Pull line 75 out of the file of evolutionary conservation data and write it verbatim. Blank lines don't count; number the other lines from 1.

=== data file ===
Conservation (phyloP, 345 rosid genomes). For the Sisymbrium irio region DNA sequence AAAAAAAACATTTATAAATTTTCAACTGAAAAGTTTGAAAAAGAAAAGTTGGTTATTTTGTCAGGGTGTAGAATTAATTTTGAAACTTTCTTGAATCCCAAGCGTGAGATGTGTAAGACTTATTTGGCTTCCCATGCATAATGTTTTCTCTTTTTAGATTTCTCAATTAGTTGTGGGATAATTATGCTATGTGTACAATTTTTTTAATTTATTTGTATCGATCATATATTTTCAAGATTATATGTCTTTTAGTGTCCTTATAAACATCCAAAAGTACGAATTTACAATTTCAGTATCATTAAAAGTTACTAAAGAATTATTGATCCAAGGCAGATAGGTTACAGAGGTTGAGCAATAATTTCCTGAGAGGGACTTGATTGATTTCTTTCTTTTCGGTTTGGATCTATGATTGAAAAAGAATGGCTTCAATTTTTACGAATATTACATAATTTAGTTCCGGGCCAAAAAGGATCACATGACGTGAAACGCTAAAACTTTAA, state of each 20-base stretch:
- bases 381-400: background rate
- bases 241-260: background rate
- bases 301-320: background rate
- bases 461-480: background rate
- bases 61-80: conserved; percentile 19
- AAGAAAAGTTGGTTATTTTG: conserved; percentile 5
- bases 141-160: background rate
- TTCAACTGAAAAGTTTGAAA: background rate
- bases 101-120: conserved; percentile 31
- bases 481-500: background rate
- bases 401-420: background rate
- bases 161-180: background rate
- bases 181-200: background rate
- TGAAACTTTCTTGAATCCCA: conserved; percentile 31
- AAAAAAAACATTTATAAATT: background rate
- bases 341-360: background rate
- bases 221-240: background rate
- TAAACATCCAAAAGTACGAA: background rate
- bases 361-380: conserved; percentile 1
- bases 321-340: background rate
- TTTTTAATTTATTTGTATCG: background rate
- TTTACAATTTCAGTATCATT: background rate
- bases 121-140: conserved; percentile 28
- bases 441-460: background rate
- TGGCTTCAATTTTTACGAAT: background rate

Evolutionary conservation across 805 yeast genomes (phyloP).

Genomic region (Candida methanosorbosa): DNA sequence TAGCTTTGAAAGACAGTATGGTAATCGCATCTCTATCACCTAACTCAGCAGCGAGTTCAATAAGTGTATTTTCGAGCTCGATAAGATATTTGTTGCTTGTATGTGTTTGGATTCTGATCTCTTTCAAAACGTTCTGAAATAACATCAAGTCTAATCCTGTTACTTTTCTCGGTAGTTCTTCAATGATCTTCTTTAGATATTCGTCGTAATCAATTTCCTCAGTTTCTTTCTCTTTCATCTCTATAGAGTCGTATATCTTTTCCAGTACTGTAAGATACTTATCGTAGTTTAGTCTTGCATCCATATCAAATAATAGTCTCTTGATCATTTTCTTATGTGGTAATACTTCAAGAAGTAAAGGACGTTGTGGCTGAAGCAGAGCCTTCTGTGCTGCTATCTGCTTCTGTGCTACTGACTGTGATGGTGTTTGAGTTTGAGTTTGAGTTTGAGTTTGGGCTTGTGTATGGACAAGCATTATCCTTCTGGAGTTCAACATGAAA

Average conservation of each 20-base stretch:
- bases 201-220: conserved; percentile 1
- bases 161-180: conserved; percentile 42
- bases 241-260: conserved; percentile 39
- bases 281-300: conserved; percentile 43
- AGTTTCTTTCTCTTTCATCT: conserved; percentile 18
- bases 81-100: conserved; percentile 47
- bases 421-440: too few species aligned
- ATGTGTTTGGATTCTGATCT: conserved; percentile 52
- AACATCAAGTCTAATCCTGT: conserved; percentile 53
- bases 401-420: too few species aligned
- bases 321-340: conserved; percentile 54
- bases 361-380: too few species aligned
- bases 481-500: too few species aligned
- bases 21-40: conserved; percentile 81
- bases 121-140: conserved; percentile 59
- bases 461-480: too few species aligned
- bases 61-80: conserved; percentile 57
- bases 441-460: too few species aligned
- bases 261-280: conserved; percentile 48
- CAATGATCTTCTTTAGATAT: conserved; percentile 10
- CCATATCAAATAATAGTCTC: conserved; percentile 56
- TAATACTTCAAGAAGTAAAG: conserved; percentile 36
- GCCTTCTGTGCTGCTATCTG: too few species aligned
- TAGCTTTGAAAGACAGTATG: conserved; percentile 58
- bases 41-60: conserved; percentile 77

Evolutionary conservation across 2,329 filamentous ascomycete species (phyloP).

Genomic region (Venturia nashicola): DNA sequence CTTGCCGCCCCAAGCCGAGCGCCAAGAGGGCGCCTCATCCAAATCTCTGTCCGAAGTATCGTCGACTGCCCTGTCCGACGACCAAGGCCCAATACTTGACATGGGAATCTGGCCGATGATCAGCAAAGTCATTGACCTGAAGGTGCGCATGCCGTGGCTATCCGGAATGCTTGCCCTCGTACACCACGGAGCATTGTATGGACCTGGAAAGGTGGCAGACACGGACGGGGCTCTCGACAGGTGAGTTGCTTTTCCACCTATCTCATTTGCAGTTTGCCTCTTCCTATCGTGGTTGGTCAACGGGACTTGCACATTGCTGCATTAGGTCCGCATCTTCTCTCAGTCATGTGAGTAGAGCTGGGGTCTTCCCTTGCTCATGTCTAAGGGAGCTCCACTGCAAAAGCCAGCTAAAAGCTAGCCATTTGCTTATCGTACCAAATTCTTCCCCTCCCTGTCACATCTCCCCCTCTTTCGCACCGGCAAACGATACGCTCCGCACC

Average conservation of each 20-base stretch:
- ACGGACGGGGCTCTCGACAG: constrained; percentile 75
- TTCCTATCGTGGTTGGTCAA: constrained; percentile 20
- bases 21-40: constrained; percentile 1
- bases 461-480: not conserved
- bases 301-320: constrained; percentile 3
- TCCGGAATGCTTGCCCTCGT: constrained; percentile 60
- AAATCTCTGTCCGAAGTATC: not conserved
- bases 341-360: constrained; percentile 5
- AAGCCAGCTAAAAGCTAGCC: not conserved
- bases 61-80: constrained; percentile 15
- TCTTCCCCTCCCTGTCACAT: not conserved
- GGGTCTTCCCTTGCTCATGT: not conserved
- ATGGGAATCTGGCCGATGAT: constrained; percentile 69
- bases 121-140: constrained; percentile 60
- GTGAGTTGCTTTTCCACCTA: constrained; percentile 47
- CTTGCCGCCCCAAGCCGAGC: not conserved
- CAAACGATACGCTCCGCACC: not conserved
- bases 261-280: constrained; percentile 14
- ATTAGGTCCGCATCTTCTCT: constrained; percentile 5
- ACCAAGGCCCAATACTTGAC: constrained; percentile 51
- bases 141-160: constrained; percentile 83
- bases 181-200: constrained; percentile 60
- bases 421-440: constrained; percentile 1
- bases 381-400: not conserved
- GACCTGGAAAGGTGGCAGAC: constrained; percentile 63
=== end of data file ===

- bases 261-280: constrained; percentile 14